[Baldwin’s] newly drawn district will almost certainly make her less vulnerable. Baldwin’s old district included all of Sauk, Richland, Iowa and Lafayette counties in south-central Wisconsin. She lost all of those counties to [Republican John] Sharpless in 2000, failing to garner even 40 percent of the vote in Lafayette County. Her new district sheds all of those counties, save for a chunk of eastern Sauk County around the Wisconsin Dells area that trends Democratic in presidential election years. It sheds a portion of her district that was in heavily Republican Dodge County—an area she lost by a nearly 2-to-1 margin in 2000. The new 2nd District does take in the western half of Jefferson County, but it’s a chunk of territory that split nearly 50-50 between Bush and Gore in the last presidential election. Mapmakers even gave Baldwin the only part of heavily Republican Walworth County — the university town of Whitewater — that reliably leans Democratic. Most significantly for Baldwin, her new district includes the western half of Rock County, including the city of Beloit. The small towns of western Rock County—places like Evansville, Orfordville, and Edgerton — are reliably Democratic communities, harking back to their days as fertile territory for rural Progressive candidates. But Beloit provides the greatest potential electoral cushion for Baldwin. In the 2000 presidential election, Beloit gave Gore a solid 63 percent of its votes. Portions of Beloit rival Madison’s Isthmus for their allegiance to Democratic candidates. One section of Beloit — wards 12 through 16 — gave Gore an astounding 84 percent of the vote.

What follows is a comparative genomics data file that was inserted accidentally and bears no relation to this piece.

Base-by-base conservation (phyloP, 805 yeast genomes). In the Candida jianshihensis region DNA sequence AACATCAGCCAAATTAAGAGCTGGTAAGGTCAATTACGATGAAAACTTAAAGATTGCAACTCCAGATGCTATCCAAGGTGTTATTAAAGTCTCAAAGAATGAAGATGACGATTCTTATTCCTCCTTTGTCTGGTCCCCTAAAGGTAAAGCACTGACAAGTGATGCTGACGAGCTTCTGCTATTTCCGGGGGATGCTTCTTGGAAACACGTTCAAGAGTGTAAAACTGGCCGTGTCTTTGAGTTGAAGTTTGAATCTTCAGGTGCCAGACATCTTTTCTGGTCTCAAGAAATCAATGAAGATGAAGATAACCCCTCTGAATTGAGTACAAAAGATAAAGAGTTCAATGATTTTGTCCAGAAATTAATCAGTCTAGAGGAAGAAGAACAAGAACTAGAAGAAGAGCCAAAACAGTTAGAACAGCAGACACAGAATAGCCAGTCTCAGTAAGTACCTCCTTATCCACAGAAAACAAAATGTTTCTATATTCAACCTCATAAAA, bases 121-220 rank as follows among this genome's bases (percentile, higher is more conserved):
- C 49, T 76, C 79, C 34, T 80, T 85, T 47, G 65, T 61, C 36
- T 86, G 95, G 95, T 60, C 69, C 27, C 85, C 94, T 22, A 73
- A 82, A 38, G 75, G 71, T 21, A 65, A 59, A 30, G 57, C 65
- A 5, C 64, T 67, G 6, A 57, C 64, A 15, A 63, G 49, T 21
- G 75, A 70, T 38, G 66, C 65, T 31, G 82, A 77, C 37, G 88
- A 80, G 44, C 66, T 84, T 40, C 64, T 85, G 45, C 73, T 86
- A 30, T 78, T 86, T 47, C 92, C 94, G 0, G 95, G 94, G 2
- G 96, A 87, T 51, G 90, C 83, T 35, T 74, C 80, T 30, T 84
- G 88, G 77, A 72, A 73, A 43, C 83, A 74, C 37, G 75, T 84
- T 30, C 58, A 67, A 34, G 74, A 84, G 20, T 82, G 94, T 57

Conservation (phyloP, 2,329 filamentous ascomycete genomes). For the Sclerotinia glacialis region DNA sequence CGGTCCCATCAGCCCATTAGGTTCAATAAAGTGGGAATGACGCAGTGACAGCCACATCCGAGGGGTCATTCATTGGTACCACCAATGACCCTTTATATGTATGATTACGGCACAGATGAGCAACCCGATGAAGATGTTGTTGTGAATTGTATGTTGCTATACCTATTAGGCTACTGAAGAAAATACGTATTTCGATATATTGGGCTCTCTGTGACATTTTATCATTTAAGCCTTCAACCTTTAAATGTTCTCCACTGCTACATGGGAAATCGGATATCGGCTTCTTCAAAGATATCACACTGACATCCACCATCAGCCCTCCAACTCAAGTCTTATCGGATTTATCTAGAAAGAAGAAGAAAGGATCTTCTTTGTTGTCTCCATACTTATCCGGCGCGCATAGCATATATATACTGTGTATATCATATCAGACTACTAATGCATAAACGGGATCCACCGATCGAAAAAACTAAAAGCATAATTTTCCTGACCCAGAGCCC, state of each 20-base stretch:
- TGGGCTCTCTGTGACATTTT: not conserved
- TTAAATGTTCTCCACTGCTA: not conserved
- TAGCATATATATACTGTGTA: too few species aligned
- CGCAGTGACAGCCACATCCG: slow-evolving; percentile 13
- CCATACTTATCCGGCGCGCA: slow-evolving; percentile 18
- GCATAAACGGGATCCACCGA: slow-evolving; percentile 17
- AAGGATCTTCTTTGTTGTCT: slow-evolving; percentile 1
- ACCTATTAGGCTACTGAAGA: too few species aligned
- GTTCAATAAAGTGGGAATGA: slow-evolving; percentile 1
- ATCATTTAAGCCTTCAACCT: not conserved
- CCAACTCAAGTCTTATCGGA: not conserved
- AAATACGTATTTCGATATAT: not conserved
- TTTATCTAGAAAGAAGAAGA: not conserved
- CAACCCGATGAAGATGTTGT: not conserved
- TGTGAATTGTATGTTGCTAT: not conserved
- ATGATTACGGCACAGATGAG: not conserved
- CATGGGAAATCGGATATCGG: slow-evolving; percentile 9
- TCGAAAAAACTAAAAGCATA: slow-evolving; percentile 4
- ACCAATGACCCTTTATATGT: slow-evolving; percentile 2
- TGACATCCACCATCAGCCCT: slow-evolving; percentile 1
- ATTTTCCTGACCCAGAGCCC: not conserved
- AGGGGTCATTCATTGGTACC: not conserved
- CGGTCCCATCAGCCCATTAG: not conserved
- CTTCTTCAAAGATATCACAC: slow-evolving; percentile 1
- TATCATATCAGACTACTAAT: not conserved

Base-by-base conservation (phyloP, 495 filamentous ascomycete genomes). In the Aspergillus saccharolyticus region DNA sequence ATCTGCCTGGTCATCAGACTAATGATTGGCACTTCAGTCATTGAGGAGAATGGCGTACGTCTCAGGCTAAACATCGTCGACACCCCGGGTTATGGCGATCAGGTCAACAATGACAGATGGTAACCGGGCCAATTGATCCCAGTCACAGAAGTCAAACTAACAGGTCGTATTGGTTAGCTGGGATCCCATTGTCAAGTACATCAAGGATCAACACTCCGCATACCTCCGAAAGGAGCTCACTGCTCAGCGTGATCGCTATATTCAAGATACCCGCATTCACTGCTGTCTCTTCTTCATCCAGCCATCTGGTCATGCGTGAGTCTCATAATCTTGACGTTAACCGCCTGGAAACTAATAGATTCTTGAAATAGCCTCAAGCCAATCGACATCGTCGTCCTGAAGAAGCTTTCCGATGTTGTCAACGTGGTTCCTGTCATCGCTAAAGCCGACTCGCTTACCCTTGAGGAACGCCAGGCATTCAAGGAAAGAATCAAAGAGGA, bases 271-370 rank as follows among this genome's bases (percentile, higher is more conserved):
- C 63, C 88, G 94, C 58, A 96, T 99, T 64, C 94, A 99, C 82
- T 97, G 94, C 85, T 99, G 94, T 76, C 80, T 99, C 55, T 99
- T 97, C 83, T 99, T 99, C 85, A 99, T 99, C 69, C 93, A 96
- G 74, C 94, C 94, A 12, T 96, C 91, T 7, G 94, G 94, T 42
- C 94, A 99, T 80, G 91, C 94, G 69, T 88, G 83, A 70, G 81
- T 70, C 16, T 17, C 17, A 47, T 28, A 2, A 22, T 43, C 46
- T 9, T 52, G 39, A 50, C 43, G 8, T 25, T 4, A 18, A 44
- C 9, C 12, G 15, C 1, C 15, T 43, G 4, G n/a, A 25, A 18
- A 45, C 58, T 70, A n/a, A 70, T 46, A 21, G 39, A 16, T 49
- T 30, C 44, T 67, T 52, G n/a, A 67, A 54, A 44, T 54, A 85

Baldwin won her 2002 reelection with 66 percent of the vote.